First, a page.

The Death of CDs

With Best Buy planning on phasing out their CD library this July, music artists have claimed that CDs have become far less relevant with the rise of MP3.

Travis Moss, Staff Writer

A few weeks ago, Best Buy had announced that they would stop selling CDs as of July 1st due to declining sales. However, they will continue to sell vinyl records. Other retailers such as Target, continue to sell CDs. Nevertheless, it’s still the end of an era for music fans.

“At one point, Best Buy was the most powerful music merchandiser in the U.S. But nowadays, it’s a shadow of its former self, with a reduced and shoddy offering of CDs,” writes Billboard. “Sources suggest that the company’s CD business is only generating about $40 million annually.”

Some students, however do continue to buy CDs due to the ability to own a physical copy of an album.

“This is too bad to hear, Best Buy has always had a good selection. I also enjoy the feeling of actually owning albums instead of just having access to them behind a screen,” stated junior, Joanna Contreras.

However, others have liked the rising phenomenon of vinyl records having a comeback in the music industry.

“I’ve seen it coming, but I’m not surprised they would choose to sell records over CDs due to the superior sound quality from the analog sound,” stated senior, Mason Moss who actively purchases records and works at a record store himself.

Artists, have addressed the rise of MP3 by declaring the format as dead and continuing to release their albums exclusively through streaming services such as Tidal, Apple Music or Spotify.

“No More CDs from me,” stated Kanye West regarding why he chose to only release his album; “The Life of Pablo” exclusively through Tidal and eventually through other streaming platforms as well.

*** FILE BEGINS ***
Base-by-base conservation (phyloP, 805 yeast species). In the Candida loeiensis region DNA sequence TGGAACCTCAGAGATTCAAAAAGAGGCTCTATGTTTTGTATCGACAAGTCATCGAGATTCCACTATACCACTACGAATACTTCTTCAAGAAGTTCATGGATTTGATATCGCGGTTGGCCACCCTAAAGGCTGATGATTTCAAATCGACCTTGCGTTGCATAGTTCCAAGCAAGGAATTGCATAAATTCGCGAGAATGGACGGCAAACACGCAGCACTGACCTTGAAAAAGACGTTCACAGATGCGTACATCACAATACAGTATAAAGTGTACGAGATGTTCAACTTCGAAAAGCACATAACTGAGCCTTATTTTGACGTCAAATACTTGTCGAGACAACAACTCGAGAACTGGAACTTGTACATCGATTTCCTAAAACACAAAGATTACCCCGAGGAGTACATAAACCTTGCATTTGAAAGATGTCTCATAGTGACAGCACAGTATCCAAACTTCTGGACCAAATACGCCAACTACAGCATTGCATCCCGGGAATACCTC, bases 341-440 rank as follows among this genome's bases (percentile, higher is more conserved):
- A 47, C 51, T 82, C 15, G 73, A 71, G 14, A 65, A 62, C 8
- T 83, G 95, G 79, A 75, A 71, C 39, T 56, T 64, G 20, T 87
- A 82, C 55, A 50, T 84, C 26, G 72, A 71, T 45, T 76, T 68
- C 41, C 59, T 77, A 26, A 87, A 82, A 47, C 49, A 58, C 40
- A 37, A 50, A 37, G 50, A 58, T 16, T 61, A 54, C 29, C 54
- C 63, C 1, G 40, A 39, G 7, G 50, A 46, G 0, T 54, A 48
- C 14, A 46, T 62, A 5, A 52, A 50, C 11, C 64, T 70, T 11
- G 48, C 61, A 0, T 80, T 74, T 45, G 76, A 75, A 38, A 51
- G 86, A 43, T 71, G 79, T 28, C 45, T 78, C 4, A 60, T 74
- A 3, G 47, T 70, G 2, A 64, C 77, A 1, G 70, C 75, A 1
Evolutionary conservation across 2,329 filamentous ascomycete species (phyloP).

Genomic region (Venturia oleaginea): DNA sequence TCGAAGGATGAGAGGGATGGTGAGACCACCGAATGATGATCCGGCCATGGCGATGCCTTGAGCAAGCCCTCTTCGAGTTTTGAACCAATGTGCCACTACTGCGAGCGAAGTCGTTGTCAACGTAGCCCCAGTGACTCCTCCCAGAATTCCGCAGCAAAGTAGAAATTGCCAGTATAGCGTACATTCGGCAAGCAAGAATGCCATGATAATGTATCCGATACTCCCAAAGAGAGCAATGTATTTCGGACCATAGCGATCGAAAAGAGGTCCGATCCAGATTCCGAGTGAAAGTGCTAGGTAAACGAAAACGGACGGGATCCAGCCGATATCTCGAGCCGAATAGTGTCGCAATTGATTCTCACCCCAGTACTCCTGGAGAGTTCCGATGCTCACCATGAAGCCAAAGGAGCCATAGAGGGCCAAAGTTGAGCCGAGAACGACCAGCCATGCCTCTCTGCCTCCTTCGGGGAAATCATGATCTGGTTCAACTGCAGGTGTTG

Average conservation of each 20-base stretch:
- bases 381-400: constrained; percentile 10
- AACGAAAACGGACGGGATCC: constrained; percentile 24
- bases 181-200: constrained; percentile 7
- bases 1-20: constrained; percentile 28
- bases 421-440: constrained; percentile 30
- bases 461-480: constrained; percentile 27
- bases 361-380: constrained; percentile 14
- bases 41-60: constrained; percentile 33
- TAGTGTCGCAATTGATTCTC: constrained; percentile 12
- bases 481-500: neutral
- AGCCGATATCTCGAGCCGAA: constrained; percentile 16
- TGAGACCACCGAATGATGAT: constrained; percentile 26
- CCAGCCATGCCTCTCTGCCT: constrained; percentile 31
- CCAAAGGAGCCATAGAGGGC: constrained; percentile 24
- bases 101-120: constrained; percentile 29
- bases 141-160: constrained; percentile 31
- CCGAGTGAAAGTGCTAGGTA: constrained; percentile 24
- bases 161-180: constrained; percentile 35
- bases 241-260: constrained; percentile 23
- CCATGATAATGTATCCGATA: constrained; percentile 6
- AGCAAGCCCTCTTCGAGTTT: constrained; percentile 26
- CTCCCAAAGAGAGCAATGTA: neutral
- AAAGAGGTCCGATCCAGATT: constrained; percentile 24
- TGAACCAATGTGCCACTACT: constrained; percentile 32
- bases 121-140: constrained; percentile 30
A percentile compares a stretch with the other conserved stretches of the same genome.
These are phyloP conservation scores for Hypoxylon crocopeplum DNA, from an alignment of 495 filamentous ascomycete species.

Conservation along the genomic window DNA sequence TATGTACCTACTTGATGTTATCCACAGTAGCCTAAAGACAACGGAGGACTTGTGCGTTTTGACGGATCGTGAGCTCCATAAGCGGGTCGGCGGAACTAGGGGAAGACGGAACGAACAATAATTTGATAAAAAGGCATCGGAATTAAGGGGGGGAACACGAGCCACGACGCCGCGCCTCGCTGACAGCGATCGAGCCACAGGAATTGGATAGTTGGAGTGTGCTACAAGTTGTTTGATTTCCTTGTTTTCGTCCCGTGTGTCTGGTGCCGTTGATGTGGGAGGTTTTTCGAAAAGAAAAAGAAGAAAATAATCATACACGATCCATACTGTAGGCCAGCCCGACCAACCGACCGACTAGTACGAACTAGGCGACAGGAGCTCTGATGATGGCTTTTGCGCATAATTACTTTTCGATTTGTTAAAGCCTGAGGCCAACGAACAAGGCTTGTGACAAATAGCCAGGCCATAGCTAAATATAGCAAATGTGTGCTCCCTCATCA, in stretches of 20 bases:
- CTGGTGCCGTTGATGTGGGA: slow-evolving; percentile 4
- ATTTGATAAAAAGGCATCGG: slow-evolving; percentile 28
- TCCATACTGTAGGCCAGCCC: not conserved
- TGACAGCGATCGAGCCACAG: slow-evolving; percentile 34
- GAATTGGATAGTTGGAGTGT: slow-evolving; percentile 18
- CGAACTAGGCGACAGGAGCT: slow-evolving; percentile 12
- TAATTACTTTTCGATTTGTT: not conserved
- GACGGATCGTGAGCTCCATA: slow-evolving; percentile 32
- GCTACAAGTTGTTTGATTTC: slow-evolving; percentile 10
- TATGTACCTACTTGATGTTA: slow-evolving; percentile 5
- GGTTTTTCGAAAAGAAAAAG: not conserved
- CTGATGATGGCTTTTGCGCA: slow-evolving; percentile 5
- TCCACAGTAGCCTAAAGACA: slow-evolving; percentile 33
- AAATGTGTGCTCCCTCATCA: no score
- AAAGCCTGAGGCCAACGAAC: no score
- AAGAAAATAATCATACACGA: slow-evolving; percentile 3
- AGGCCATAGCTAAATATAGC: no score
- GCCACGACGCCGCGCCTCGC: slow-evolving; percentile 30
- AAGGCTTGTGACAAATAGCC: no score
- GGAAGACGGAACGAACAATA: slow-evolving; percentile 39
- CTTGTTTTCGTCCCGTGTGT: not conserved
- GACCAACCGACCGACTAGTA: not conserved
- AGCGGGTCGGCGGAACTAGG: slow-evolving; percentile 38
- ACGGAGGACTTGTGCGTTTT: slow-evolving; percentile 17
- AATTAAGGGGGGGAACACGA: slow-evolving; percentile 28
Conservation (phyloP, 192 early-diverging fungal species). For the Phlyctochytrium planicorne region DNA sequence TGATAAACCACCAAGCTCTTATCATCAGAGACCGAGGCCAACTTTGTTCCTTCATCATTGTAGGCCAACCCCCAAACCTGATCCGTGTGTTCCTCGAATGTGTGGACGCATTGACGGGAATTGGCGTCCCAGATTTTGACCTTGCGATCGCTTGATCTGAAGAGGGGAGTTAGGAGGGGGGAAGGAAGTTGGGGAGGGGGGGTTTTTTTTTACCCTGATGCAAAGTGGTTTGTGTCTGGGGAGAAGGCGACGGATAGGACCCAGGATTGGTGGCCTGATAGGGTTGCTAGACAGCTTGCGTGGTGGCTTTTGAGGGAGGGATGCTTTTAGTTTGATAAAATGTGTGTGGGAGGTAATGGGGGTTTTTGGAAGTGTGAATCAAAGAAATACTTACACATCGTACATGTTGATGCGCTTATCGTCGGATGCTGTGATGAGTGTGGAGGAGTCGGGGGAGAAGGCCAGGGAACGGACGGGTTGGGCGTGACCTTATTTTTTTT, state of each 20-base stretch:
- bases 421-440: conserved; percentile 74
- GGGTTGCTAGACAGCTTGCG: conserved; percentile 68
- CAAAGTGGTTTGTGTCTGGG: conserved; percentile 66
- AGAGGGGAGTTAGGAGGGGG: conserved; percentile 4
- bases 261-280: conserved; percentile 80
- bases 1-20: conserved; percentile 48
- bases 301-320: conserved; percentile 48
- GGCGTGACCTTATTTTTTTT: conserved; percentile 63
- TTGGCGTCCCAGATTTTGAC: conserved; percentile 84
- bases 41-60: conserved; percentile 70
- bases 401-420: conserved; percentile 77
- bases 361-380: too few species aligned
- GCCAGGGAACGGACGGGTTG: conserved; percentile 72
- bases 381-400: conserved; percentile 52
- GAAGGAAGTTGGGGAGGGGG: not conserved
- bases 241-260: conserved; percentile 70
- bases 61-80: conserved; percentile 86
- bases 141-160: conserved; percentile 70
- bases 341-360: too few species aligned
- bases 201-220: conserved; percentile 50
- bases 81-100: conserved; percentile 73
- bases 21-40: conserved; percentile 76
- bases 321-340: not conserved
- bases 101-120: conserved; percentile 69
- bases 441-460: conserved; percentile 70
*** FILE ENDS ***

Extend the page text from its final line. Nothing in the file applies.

Other musicians, however have criticized the rise of MP3 due to the easy accessibility and decreased profit. Taylor Swift repeatedly refused to allow her music to be accessed through Spotify due to the lack of profit coming from the platform.

“I think part of the problem with most of that is just the foundation of respect or entitlement. I think entitlement is probably the better word. I think, just in general, our society has gotten to a point where just you click a button, you get what you want when you want it. So until we get to a point where we realize you don’t necessarily always get what you want when you want it, we’re gonna have a problem,” stated Tool frontman Maynard James Keenan on why he refuses to allow his music onto a digital platform due to the use of file-sharing and the easy accessibility of music in the digital age.

Some artists such as Chance the Rapper have become successful through the use of streaming and putting mixtapes online and became one of the first musicians to become a Grammy-award winner from exclusively streaming on the internet.

“I don’t release my music for free, I release it for freedom,” stated Chance the Rapper on ‘Blessings’ off his third mixtape Coloring Book.